Ahmadinejad expected to address the UN

Jewish groups plan to rally against Iranian president's appearance at UN General Assembly.

By MICHAL LANDO, JERUSALEM POST CORRESPONDENT
September 18, 2007 00:41
3 minute read.
Ahmadinejad expected to address the UN

Ahmadinejad 224 ap. (photo credit: )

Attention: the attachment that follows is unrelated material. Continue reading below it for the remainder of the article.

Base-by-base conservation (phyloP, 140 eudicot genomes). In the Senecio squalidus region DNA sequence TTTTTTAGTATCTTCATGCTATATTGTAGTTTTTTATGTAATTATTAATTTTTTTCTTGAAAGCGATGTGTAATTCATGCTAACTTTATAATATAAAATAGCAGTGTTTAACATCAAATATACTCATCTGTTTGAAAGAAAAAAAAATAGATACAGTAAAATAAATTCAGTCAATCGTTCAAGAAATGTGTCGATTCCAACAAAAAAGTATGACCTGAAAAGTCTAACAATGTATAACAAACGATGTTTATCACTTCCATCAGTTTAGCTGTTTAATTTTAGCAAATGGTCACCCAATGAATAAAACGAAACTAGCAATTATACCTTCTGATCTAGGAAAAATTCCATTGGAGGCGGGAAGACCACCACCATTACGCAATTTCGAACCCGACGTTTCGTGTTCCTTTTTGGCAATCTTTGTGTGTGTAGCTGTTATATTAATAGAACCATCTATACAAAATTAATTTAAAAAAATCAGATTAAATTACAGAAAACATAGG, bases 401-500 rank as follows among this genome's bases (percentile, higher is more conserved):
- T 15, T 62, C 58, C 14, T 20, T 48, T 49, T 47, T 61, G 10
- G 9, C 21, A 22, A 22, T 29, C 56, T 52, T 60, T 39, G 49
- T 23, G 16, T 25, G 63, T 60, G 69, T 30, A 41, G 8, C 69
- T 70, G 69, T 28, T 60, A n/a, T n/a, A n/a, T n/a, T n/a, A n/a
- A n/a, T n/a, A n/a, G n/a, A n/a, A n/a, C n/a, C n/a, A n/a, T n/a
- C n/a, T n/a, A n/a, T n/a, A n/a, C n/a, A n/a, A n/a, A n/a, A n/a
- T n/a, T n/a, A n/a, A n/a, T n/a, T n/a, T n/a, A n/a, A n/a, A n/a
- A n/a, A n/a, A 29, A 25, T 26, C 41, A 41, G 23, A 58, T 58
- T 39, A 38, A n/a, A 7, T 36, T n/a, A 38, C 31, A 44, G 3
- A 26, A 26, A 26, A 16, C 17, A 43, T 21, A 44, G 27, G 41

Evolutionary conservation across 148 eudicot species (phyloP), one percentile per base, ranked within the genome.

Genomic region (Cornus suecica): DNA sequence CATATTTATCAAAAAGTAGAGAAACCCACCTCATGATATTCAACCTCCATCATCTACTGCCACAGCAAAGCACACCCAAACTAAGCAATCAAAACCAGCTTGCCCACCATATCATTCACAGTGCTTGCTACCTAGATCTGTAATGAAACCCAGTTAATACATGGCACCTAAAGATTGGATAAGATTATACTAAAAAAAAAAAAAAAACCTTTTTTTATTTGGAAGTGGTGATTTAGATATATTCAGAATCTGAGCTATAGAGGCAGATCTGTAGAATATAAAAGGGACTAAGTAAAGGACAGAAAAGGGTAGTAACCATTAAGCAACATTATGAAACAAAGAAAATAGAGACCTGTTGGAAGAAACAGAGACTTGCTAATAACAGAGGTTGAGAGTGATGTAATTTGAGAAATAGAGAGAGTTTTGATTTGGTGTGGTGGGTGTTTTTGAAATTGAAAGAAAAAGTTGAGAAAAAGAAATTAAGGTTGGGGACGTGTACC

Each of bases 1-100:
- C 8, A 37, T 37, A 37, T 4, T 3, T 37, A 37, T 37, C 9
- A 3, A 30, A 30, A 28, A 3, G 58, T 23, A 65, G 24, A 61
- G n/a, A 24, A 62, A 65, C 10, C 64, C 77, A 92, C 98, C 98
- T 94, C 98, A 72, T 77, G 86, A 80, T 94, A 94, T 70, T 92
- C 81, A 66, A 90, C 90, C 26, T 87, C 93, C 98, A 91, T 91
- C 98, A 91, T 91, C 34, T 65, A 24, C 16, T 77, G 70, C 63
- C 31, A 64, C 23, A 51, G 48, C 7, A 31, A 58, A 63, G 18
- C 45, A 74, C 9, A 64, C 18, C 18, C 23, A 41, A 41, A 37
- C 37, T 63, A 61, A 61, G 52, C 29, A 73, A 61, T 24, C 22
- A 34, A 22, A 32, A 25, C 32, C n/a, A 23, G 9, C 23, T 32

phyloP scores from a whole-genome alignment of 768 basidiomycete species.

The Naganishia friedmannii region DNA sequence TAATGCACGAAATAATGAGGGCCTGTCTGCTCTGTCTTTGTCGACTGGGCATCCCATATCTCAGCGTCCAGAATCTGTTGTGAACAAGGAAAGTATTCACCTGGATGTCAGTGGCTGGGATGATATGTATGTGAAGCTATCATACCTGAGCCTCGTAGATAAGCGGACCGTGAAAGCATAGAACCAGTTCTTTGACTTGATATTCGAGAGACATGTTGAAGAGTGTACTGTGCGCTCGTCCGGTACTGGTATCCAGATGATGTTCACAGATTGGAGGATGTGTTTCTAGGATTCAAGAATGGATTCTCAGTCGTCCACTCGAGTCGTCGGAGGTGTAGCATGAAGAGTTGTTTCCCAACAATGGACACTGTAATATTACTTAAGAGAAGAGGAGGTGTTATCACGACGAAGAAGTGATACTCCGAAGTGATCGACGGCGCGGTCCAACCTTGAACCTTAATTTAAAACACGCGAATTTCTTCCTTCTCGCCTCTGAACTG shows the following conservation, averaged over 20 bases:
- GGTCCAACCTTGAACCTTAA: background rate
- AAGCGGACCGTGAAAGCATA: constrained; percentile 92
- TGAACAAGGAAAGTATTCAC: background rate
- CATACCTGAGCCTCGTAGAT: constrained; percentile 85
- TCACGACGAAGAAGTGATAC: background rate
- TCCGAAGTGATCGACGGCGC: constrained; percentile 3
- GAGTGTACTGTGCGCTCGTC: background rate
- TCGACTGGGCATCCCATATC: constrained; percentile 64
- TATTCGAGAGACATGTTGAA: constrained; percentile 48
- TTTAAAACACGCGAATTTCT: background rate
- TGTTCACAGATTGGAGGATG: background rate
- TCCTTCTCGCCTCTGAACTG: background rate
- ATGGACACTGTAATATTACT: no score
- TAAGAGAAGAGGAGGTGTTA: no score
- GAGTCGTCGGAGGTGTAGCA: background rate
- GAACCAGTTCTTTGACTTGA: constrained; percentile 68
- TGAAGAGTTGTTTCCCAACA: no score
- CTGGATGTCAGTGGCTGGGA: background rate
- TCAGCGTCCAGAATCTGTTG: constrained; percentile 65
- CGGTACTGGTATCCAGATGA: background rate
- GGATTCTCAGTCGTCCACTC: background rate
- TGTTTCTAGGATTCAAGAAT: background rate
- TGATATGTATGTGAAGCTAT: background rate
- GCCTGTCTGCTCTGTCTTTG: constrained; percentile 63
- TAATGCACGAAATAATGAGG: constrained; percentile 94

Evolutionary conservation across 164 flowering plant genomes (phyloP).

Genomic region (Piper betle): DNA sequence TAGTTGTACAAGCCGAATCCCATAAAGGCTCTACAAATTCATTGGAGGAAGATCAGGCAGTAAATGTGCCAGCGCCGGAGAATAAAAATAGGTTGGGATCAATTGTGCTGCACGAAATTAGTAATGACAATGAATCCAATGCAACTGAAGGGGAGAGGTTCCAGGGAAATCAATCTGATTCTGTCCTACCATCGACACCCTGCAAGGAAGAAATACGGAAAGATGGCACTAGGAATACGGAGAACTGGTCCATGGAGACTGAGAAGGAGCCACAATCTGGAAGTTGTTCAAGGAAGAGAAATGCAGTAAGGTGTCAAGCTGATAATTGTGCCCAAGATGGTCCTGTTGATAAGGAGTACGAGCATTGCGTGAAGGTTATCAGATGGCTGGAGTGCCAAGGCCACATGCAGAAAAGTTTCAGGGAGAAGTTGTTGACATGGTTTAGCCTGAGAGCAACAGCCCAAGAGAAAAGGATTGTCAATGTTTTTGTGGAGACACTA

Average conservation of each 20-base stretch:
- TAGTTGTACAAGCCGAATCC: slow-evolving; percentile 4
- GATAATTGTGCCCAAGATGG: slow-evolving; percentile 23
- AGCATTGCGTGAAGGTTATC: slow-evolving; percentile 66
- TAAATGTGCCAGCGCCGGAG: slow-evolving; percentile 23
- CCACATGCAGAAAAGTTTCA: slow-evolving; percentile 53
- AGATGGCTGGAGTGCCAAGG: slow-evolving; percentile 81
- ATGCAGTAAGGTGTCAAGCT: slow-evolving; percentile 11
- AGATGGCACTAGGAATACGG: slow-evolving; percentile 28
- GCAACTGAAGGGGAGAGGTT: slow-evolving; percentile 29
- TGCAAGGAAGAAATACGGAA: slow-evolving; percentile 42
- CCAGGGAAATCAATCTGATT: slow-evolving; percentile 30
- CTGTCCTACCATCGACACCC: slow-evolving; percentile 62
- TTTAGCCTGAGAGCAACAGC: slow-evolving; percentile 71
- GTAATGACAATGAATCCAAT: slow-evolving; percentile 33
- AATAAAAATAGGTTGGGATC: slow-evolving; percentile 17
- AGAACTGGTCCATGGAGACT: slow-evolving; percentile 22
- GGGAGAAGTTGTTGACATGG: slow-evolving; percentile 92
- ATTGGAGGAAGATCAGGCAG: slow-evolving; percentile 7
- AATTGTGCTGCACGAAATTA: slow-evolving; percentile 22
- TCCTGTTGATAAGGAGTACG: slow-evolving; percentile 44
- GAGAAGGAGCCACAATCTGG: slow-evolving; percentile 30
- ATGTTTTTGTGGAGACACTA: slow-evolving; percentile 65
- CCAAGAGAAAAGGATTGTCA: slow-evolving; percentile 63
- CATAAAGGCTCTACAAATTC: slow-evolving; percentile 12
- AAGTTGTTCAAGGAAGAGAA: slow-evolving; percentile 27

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Iranian President Mahmoud Ahmadinejad is expected to speak at the 62nd UN General Assembly meetings which begin this week in New York - but not without protest. An official demonstration organized by the Conference of Presidents of Major American Jewish Organizations, the Jewish Communities Relations Council of New York in cooperation with the United Jewish Communities, the UJA-Federation of New York and the Jewish Council for Public Affairs will take place across the street from UN headquarters next Monday, a day after Ahmadinejad is expecteda to arrive here. "We believe the rally is particularly significant this year, because of Ahmadinejad's continued escalation of rhetoric against Israel and Jews," said Malcolm Hoenlein, executive vice chairman of the Conference of Presidents. Hoenlein pointed to Ahmadinejad's statement in early September that Iran was operating over 3,000 centrifuges and that "every week a new [centrifuge] system is installed." "He has used negotiations to advance their program without any intent to modify, let alone eliminate, nuclear activity, and at the same time Iran is undermining NATO, instigating in Iraq and supporting Hizbullah," said Hoenlein. "All these things bring greater urgency to the need to take him on, to show Ahmadinejad and the world that his presence here, at the UN, whose very charter he violates - we need to let them know we aren't getting tired, and only augment the activities, Jews and non-Jews alike." This will be the Iranian president's third appearance in the United States since he was elected in 2005. Ahmadinejad, whose visa restricts him to within a 40-kilometer radius of the UN, has made requests to meet with other heads of state and with Iranians living in the US, but nothing has been confirmed as yet. Following his visit to the UN, Ahmadinejad is expected to head to Venezuela for a meeting with President Hugo Chavez. In a letter addressed to UN Secretary-General Ban Ki Moon on Monday, Republican US presidential candidate Mitt Romney, who has repeatedly taken a hard-line position against Iran, said the Iranian president should not be allowed to address the UN, but instead should be greeted "with an indictment under the Genocide Convention." "The Iranian regime under President Ahmadinejad has spoken openly about wiping Israel off the map, has fueled Hizbullah's terror campaign in the region and around the world and defied the world community in its pursuit of nuclear weapons - capabilities that make these threats even more ominous," the letter said. Romney also urged the UN to revoke any speaking invitation. In addition to concerns about Iran's nuclear proliferation, which is a priority for Israel and American Jewish organizations, Hoenlein said other issues to be discussed in meetings over the next two weeks would include implementation of Resolution 1701, concern over the renewal of the Durban Conference, Israeli MIAs and the continued funding for anti-Israel committees. Hoenlein said groups such as the Committee on the Exercise of the Inalienable Rights of the Palestinian People "waste millions of dollars," and are intended as "mere propaganda." To address some of these issues, Foreign Minister Tzipi Livni will arrive in New York next week, where she will hold meetings with the secretary-general and several foreign ministers still to be determined. "It's not the GA itself, it's the venue," said Deputy Permanent Representative Ambassador Daniel Carmon. "The meetings that will take place next week surrounding the general debate are always a good opportunity for leaders of the world to meet, exchange ideas and dialogue." Livni will address the General Assembly on October 1 for Israel's annual address. Ahmadinejad's appearance "was a major concern last year, and he's only added up more reasons for the international community to know who he is," said Carmon. "Not sure we can weigh concerns, but the international community should be very concerned with what he is saying and doing on all levels."

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